A good alternative to weighing the tripod down would be to guy it off, so I drilled three small holes in the mast head to accommodate this. It's worth doing, because if your tripod was blown over and one (or more) of the coils was smashed against a rock, you'd be gutted!

If you don’t want to carry the tripod around with you, you can opt to use the SP-3 Ground Mounting Spike which makes use of the UM3 SuperMount bracket to quickly setup your vertical on grass or sand, etc.

Normally, the basic MP1 comes with a telescopic whip, but the Deluxe Kit also has  Titanium SW1 SUPERWHIP. This 44” whip can be coiled into a 12” circle and stored neatly on the outside of the kit’s Go-Bag as shown in the image below...

So that’s the kit described - how is it deployed?

With the tripod erected (all of 30 seconds), you attach the whip to the top of the MP1C Coil and attach the two aluminium extension legs to the bottom of the MP1C, before fixing it to the tripod bracket. Then attach the appropriate radial-set and lay them across the ground. Some people keep the wires together as one, but I prefer to spread them out around the tripod.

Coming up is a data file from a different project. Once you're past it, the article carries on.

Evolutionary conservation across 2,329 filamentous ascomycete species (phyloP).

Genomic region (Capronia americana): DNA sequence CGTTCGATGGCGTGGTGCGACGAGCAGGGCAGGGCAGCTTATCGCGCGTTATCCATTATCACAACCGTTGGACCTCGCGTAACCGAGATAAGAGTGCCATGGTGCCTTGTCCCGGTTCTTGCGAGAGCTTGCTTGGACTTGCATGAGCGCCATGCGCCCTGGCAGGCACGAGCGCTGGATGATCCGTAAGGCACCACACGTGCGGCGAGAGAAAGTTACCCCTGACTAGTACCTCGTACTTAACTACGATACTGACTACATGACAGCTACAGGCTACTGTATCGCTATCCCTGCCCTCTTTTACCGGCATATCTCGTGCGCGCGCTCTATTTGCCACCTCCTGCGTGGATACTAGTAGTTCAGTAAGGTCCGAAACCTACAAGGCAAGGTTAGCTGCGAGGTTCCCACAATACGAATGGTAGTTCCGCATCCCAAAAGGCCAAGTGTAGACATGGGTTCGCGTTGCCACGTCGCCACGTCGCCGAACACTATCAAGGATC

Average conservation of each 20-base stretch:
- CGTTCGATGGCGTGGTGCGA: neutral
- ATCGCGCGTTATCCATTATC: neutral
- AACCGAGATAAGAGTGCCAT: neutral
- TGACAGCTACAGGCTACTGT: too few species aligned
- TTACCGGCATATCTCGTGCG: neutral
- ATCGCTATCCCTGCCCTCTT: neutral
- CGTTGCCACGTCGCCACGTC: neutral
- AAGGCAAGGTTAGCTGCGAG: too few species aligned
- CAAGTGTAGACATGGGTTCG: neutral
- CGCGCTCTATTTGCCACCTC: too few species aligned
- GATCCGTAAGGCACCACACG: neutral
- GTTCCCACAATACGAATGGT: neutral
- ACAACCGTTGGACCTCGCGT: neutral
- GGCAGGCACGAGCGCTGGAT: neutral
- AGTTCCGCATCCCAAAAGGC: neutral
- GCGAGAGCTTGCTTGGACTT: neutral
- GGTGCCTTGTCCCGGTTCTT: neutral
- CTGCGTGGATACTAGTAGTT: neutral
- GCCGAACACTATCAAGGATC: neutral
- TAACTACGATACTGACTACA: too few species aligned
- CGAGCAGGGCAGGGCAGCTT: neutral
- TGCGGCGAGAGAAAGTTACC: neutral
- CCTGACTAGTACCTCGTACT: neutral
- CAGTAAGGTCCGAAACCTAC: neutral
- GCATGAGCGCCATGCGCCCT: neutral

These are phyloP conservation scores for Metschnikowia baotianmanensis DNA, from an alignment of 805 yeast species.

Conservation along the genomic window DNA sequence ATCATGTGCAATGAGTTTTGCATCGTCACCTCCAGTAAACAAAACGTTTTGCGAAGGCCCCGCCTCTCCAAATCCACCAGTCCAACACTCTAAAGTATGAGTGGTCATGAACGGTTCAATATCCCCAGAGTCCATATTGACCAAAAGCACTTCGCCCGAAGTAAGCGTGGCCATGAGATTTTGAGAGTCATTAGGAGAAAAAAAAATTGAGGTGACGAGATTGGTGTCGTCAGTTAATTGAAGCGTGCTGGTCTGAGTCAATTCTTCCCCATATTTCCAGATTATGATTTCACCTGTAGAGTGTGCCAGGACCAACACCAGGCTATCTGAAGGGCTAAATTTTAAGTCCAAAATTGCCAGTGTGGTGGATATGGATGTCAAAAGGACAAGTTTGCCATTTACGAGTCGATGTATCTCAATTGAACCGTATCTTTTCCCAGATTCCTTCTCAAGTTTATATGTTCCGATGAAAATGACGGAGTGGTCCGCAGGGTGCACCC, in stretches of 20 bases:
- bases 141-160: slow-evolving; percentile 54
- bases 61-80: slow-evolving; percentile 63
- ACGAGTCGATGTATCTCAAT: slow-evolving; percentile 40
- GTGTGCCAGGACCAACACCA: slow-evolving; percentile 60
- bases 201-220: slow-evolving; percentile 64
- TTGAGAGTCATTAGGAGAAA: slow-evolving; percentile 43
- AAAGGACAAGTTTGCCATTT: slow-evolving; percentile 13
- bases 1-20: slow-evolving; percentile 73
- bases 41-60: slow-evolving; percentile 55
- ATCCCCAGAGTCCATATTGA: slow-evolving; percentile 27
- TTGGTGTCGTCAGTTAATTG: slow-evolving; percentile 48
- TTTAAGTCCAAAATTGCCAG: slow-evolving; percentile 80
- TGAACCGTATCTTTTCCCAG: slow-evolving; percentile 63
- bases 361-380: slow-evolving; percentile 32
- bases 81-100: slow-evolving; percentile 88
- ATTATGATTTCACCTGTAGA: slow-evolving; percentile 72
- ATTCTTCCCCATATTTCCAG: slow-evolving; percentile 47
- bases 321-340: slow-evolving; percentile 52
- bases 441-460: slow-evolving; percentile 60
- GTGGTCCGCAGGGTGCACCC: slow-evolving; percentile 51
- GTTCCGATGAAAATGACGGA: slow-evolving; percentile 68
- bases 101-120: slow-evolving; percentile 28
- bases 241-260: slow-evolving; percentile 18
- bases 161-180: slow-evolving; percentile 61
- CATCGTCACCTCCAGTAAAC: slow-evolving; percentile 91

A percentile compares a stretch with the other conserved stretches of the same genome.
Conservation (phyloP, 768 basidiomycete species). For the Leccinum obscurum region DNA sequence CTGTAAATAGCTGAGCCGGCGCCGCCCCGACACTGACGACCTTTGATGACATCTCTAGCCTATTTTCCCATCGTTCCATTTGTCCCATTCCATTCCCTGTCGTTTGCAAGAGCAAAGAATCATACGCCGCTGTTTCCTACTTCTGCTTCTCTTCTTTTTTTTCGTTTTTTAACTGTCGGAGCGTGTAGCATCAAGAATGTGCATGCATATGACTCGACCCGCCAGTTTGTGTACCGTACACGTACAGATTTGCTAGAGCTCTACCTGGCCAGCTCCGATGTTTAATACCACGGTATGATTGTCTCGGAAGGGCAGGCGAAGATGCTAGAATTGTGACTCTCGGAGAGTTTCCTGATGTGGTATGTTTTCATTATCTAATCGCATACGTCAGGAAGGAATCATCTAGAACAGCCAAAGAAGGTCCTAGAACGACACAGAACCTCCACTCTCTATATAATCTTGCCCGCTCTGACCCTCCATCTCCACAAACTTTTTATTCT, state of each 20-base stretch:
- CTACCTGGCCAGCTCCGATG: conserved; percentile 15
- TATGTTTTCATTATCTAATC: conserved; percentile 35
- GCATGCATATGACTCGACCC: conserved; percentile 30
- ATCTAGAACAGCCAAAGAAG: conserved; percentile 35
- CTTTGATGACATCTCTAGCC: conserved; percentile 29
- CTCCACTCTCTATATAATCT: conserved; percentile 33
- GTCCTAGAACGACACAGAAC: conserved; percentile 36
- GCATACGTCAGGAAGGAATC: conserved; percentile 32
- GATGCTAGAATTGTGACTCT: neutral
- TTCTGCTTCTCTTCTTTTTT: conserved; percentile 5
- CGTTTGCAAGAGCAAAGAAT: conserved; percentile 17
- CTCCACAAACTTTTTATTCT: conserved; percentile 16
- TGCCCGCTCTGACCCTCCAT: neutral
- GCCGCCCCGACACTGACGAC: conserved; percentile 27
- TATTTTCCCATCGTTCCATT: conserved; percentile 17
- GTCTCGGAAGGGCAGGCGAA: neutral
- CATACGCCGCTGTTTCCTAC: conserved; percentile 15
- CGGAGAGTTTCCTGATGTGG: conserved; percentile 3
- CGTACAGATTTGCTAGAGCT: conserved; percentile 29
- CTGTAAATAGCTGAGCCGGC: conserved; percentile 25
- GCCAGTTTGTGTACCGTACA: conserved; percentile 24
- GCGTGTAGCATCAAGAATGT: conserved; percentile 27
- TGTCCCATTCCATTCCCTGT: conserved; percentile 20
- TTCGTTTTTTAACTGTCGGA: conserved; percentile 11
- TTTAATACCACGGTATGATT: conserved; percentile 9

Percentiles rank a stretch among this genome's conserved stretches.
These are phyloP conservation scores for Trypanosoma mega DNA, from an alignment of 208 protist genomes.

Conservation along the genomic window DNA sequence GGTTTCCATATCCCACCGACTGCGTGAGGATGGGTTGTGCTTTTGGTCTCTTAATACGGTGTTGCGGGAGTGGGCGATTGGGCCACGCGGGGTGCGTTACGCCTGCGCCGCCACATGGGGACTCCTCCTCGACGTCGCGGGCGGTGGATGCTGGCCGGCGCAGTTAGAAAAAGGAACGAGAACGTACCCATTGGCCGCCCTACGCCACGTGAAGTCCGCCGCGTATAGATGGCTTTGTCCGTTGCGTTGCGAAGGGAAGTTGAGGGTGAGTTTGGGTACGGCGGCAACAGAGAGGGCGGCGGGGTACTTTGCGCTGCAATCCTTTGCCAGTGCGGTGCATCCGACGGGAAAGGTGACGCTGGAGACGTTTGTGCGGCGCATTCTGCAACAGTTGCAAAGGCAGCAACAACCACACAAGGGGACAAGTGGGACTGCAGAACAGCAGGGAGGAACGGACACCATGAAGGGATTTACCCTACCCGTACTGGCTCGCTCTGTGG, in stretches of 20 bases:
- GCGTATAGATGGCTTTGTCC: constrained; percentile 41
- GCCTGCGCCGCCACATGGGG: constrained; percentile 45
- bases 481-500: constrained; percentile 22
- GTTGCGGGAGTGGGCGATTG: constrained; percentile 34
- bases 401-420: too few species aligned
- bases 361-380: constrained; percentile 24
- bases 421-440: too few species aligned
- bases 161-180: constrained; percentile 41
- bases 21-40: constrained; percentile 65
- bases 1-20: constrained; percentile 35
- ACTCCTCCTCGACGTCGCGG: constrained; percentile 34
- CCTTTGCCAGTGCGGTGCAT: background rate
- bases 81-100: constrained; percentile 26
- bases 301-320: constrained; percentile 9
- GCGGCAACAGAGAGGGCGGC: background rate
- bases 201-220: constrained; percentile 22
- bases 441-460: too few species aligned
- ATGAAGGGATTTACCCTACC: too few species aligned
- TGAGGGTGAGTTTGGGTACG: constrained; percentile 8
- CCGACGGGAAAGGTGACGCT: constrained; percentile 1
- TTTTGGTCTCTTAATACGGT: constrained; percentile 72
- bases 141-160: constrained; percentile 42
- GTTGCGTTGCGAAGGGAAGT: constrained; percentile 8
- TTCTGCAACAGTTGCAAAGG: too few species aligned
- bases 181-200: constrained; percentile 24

When ready, choose your band and use the handy plastic gauge to determine the height of the loading coil as shown in the image below. It really is very simple and quick. You can fine tune it using your radio’s S-Meter to achieve (usually) a 1:1 reading. Needless to say, your location, height, radials and proximity to nearby objects can affect your readings.
Prior to owning one, I always thought that the
plastic gauge would be thin and flimsy,
but it's quite thick and strong!

If I’m going to operate on a hillside, I tend not to use the tripod, preferring instead to deploy the SP-3 Ground Spike. With this, the radials start off much lower to the ground, whereas they are raised up five feet when connected to the tripod. I reckon the radials don’t work quite as well when they don’t have that upward slope, but you can still get a very workable SWR.

Sometimes it’s nice to operate from your car/truck (static) and to facilitate that, I have a PL-259-to-3/8 Adapter so that I can fit the MP1 to a regular SO-239 Mag-Mount. This works really well, but I still use the supplied tuned radials.  Another option would be to use a PL259-PL259 Coupler between the Mag-Mount and your UM3 Mount (that might actually be better).